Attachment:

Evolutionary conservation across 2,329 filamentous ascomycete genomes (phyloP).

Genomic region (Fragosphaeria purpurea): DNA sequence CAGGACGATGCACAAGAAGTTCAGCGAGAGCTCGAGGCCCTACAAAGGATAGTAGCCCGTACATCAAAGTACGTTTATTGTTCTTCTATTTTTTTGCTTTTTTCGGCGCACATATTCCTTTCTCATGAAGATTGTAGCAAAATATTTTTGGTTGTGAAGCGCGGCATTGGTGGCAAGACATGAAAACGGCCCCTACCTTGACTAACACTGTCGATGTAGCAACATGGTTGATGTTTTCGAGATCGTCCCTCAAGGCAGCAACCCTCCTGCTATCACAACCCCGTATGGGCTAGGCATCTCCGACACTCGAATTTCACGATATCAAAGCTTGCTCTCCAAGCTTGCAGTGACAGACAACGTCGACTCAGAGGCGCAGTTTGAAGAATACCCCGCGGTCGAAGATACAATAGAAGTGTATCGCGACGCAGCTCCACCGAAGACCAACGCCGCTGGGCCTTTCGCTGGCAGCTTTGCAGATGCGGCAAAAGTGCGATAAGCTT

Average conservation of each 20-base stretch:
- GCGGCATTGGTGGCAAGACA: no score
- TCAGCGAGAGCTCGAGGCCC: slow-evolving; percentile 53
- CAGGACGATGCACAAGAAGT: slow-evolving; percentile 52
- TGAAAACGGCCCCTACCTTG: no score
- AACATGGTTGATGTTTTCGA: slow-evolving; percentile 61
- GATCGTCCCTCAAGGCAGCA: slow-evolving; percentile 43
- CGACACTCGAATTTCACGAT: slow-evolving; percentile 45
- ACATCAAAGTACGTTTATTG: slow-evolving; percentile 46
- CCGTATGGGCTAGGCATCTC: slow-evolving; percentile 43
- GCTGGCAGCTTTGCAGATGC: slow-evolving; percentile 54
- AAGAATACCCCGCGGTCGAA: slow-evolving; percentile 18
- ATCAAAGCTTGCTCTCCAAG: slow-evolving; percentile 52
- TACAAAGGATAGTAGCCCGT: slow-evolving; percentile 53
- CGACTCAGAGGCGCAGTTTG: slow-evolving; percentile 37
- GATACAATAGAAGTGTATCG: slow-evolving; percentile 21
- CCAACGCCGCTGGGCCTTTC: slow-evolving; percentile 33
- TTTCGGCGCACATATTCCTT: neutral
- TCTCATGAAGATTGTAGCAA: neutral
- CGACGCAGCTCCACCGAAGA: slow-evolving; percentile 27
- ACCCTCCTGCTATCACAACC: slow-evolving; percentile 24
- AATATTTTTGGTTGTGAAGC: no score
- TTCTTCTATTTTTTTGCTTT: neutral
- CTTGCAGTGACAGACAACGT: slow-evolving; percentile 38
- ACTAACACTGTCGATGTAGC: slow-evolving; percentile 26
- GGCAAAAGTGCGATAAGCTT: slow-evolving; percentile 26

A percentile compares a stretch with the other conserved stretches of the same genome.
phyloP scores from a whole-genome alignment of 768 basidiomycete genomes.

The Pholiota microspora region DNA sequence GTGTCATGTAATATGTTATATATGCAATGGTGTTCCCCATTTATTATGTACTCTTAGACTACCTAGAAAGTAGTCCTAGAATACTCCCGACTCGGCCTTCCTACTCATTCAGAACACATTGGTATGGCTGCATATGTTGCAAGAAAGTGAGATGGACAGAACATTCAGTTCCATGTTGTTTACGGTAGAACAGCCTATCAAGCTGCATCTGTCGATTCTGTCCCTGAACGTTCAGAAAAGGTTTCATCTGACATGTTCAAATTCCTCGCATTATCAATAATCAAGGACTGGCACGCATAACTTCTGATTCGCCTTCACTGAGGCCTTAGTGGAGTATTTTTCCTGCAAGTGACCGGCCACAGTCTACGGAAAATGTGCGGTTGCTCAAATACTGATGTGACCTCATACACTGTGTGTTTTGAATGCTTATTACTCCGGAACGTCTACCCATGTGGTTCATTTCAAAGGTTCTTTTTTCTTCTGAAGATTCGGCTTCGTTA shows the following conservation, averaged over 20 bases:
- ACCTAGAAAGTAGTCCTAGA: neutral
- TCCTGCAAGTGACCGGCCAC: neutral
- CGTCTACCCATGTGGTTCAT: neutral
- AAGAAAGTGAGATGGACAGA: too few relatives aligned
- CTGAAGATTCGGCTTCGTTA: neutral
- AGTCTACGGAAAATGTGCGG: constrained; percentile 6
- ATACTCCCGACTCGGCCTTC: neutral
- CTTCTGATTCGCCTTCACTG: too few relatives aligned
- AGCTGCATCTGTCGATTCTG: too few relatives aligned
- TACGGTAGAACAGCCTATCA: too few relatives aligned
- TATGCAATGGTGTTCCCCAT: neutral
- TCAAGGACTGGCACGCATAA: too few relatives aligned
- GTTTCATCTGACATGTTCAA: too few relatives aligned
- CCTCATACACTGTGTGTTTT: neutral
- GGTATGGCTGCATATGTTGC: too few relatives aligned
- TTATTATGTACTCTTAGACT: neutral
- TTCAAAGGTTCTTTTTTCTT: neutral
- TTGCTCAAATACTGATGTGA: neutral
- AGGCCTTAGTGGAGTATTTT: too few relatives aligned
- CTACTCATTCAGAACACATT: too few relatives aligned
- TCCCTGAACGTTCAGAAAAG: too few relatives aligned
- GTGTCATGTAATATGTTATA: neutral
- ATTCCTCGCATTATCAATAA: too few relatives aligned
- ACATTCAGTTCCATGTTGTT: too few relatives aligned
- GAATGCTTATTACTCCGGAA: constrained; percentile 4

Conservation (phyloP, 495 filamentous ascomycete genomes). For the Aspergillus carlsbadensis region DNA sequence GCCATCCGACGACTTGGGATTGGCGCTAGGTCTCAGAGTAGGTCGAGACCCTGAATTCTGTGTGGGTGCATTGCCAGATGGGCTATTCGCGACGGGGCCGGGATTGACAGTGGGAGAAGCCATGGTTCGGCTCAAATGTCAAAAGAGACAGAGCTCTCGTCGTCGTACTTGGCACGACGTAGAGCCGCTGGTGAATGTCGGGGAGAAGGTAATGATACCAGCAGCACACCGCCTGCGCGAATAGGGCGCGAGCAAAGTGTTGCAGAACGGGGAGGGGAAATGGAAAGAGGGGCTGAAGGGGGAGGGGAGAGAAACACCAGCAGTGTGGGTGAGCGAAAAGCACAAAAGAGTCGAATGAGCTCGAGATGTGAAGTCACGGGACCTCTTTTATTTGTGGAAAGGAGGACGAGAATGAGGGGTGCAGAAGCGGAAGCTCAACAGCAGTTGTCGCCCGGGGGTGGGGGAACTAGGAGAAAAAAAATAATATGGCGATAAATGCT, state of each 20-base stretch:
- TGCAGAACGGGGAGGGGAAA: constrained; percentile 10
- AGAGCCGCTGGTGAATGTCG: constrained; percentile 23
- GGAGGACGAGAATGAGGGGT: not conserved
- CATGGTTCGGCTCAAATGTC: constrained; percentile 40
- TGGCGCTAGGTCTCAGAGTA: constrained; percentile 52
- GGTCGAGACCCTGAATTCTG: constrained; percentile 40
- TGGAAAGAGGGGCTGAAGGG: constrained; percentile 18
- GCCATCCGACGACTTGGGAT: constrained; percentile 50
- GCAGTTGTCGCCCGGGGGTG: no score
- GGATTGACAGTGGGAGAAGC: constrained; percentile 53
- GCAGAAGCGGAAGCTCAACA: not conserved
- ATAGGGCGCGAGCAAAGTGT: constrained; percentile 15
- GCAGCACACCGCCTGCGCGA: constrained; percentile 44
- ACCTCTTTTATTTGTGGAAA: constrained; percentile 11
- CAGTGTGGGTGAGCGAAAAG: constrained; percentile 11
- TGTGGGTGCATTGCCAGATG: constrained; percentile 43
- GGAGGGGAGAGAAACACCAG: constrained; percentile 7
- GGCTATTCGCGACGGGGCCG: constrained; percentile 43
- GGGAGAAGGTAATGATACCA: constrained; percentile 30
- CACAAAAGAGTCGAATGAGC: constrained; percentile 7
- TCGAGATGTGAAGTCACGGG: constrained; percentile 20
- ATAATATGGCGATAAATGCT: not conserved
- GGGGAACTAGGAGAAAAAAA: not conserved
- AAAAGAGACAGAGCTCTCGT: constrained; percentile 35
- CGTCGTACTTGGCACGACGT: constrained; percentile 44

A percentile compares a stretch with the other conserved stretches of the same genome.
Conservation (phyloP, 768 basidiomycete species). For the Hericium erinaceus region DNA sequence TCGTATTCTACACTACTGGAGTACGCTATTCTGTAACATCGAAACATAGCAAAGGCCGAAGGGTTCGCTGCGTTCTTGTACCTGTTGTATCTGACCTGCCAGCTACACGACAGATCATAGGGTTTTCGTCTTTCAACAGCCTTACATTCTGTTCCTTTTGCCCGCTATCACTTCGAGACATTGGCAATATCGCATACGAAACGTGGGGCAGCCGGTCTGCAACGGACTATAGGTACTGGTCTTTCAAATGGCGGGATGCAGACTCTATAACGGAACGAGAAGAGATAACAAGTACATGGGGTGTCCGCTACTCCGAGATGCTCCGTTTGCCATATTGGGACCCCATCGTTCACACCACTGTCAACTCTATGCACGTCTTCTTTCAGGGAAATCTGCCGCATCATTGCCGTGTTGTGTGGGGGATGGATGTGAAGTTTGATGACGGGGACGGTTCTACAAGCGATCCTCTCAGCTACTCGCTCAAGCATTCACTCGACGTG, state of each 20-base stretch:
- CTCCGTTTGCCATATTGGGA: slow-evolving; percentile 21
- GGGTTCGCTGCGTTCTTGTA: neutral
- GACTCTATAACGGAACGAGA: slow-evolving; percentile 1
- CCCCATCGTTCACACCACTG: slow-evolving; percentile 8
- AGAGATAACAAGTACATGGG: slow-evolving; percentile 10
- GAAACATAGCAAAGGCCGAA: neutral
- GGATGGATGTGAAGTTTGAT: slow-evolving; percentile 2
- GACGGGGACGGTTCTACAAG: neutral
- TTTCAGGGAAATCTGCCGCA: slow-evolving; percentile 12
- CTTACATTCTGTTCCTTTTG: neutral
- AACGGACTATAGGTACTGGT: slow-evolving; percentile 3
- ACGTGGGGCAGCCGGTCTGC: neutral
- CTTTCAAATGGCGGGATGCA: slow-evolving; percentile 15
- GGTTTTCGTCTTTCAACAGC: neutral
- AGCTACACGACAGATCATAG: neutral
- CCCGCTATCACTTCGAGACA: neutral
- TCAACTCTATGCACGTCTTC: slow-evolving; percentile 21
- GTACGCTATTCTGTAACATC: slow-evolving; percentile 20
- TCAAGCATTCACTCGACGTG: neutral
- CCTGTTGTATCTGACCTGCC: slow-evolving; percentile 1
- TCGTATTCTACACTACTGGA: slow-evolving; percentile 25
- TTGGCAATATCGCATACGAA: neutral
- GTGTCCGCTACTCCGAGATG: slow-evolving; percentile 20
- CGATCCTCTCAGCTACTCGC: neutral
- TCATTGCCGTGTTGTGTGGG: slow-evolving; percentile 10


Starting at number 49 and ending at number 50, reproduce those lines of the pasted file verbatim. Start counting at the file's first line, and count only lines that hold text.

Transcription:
- TTGCTCAAATACTGATGTGA: neutral
- AGGCCTTAGTGGAGTATTTT: too few relatives aligned